This month’s post is again from Ken Pope’s listserv, where he kindly provides daily summaries of current articles in the field. His post is as follows:
I just finished a fascinating new book in the MIT Press Essential Knowledge series: Post-Truth by Lee McIntyre.
It provides a carefully documented account of the how more and more people are moving away from respecting and learning from science and evidence, and are moving toward trusting feelings, dogma, and in-groups. It explores the move toward a world of “alternative facts” and the implications of that move for different aspects of our individual, social, cultural, and political lives.
Here’s an excerpt:
In his work on the psychology of emotion and moral judgment, David DeSteno, a psychologist at Northeastern University, has studied the effect of such “team affiliation” on moral reasoning. In one experiment, subjects who had just met were randomly divided into teams by giving them colored wristbands. Then they were separated. The first group was told that they would be given the option of performing either a fun ten-minute task or a difficult forty-five-minute one. Each subject was then placed alone in a room and told that he or she should choose which to do—or decide by a coin flip—but that in either case the person who entered the room afterward would be left with the remaining task. What subjects didn’t know is that they were being videotaped. Upon exiting the room 90 percent said that they had been fair, even though most had chosen the easier task for themselves and never bothered to flip the coin. But what is absolutely fascinating is what happened next. When the other half of the subjects were asked to watch a videotape of the liars and cheaters, they condemned them—unless they were wearing the same color wristband.7 If we are willing to excuse immoral behavior based on something as trivial as a wristband, imagine how our reasoning might be affected if we were really emotionally committed.
Motivated reasoning has also been studied by neuroscientists, who have found that when our reasoning is colored by affective content a different part of our brain is engaged. When thirty committed political partisans were given a reasoning task that threatened their own candidate—or hurt the opposing candidate—a different part of their brain lit up (as measured by a functional-MRI scan) than when they were asked to reason about neutral content. It is perhaps unsurprising that our cognitive biases would be instantiated at the neural level, but this study provided the first experimental evidence of such differential function for motivated reasoning.8 With this as background we are now ready to consider two of the most fascinating cognitive biases that have been used to explain how our post-truth political beliefs can affect our willingness to accept facts and evidence.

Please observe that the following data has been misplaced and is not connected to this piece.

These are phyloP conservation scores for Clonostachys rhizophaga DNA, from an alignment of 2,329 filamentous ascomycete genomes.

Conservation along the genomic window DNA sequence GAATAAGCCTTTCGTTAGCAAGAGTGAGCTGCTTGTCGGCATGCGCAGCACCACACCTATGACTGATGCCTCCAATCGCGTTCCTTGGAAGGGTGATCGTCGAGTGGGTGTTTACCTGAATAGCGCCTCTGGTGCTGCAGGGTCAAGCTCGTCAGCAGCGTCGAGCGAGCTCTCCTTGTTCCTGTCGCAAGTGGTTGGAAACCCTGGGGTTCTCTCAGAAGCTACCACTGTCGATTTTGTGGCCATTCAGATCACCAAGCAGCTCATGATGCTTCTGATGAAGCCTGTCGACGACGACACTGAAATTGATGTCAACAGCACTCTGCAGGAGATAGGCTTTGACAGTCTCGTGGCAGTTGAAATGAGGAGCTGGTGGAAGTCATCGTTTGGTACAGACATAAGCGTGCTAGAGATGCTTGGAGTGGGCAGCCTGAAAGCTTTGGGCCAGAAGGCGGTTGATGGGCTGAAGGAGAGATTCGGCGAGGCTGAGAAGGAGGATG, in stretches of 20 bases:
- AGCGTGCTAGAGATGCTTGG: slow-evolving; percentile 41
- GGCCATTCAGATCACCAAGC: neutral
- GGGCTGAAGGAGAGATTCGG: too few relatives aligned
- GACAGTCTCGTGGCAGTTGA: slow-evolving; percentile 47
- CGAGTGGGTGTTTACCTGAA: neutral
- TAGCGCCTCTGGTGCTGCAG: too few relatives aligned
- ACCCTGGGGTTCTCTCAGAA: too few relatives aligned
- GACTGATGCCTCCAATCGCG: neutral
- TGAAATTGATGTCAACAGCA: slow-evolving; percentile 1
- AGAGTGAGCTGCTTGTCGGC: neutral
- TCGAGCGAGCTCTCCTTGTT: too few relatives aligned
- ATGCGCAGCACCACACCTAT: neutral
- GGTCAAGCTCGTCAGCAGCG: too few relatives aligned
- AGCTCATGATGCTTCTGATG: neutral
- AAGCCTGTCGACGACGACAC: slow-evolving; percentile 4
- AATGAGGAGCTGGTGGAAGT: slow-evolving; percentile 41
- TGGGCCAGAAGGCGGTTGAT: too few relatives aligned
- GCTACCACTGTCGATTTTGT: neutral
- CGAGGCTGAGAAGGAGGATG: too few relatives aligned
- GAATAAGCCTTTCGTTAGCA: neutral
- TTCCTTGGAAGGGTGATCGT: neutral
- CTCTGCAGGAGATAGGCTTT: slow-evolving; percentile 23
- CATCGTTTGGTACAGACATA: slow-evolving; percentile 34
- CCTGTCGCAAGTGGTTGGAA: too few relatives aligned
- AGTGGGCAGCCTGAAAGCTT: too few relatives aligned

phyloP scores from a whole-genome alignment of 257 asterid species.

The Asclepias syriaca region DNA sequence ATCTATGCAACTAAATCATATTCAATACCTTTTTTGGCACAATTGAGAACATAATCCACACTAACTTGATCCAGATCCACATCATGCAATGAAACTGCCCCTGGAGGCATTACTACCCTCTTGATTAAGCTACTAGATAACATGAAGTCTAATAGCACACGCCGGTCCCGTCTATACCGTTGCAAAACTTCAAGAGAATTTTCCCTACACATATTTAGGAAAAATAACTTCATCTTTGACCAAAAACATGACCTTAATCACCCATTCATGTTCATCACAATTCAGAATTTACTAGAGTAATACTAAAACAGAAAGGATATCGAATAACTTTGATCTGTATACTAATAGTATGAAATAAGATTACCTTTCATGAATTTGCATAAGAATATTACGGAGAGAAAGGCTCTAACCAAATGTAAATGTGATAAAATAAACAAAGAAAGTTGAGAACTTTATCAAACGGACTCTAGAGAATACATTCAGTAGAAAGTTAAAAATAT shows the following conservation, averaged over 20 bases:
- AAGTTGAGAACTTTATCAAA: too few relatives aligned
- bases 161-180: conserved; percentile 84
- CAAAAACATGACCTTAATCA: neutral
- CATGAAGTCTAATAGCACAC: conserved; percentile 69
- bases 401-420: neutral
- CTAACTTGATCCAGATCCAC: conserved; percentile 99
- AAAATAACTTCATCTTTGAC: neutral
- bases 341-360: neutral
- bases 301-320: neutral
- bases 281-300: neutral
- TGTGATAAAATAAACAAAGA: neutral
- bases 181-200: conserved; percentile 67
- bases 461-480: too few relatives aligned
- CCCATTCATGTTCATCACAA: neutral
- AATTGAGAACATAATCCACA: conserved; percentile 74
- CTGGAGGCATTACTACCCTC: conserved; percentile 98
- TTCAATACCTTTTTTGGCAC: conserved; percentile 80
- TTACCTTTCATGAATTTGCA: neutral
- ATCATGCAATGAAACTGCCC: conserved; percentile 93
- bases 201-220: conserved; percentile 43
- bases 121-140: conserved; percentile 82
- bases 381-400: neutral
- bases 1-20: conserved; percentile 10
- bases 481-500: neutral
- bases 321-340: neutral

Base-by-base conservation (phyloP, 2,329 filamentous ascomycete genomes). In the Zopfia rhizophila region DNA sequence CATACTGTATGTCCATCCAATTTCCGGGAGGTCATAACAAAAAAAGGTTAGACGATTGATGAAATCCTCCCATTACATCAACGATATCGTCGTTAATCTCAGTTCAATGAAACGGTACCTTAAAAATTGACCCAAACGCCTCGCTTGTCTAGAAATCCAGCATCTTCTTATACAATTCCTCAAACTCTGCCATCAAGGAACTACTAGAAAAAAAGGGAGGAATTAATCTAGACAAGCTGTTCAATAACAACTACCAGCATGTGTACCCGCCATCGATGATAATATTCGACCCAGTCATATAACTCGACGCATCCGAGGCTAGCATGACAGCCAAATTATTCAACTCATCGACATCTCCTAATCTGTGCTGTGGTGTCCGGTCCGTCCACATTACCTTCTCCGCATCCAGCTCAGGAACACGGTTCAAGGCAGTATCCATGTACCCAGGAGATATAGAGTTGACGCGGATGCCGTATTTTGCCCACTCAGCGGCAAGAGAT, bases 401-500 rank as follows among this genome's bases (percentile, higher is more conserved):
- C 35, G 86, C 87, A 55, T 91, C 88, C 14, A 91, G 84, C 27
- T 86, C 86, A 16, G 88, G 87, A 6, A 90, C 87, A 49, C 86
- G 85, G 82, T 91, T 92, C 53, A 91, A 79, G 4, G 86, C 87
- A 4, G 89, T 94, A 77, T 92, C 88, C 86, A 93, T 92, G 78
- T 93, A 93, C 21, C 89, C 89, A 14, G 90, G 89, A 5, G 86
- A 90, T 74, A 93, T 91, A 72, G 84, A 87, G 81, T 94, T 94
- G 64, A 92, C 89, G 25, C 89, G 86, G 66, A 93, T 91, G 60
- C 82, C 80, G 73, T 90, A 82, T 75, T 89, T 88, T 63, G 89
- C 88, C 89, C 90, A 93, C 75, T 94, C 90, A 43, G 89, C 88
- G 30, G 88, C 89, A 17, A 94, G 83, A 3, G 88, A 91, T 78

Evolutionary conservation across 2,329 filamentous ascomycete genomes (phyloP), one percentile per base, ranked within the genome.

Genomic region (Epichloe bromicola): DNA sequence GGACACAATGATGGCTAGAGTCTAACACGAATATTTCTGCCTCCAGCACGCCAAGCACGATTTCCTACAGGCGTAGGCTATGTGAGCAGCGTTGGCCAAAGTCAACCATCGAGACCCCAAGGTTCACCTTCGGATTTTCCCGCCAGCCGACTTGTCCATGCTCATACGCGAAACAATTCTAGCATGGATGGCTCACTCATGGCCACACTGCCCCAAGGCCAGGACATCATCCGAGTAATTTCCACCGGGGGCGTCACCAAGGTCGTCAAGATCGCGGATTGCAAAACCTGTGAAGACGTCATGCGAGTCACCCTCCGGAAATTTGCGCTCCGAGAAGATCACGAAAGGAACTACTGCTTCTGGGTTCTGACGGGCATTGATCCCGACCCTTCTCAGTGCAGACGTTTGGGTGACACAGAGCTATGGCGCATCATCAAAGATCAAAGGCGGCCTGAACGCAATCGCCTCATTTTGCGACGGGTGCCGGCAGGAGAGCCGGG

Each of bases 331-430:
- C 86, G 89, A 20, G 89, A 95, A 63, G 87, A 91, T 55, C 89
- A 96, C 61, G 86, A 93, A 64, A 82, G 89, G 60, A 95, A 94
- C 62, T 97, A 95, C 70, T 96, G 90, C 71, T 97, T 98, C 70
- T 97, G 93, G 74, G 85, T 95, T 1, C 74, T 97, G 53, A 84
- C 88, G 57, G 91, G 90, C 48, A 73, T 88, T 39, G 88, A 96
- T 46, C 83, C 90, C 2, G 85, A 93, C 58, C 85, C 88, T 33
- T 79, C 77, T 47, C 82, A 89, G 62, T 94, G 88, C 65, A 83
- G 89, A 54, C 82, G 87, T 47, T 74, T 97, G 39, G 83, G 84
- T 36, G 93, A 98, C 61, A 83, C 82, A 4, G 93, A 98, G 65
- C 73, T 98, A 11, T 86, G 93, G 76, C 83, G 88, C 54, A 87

Another excerpt: “The ‘backfire effect’ is based on experimental work by Brendan Nyhan and Jason Reifler, in which they found that when partisans were presented with evidence that one of their politically expedient beliefs was wrong, they would reject the evidence and ‘double down’ on their mistaken belief. Worse, in some cases the presentation of refutatory evidence caused some subjects to increase the strength of their mistaken beliefs.”
Post-truth was foreshadowed by what has happened to science over the last several decades. Once respected for the authority of its method, scientific results are now openly questioned by legions of nonexperts who happen to disagree with them. It is important to point out that scientific results are routinely scrutinized by scientists themselves, but that is not what we are talking about here. When a scientist puts forth a theory, it is expected that it will be put through the paces of peer review, attempts at replication, and the highest order of empirical fact checking that can be performed by one’s scientific peers. The rules for this are fairly transparent, since they are in service of the scientific value that empirical evidence is paramount in evaluating the worth of a scientific theory. But mistakes can occur even with the most scrupulous safeguards in place. The process can be quite brutal, but it is necessary to make sure that, insofar as is possible, only good work gets through. Thus, failures to disclose any potential sources of bias—conflicts of interest, the source of one’s funding—are taken especially seriously.
Given this high level of scientific self-scrutiny, why would nonscientists feel it necessary to question the results of science? Do they really think that scientists are lax? In most cases, no; yet this is exactly the sort of claim that is routinely spread by those who find their ideological beliefs in conflict with the conclusions of science.1 In some instances laypersons feel it is in their interest to question both the motives and the competence of scientists. And this is where “science denialism” is born.
Here’s a shortened version of the About the Author section: “Lee McIntyre is a Research Fellow at the Center for Philosophy and History of Science at Boston University and an Instructor in Ethics at Harvard Extension School. He is the author of Dark Ages: The Case for a Science of Human Behavior (MIT Press).”
The Amazon webpage for the paperback & Kindle versions is at:
The Basrnes & Noble page for the book is at:
POPE & VASQUEZ: ETHICS IN PSYCHOTHERAPY AND COUNSELING: A PRACTICAL GUIDE (5th EDITION)—John Wiley & Sons
Print—Kindle—Nook—eBook—Apple iBook—Google Book
POPE: FIVE STEPS TO STRENGTHEN ETHICS IN ORGANIZATIONS AND INDIVIDUALS:
EFFECTIVE STRATEGIES INFORMED BY RESEARCH AND HISTORY—Routledge (imprint of Taylor & Francis)
POPE: “AWARD ADDRESS: THE CODE NOT TAKEN: THE PATH FROM GUILD ETHICS TO TORTURE AND OUR CONTINUING CHOICES”—
Canadian Psychology/psychologie Canadienne article free online at:
In times of universal deceit, telling the truth will be a revolutionary act.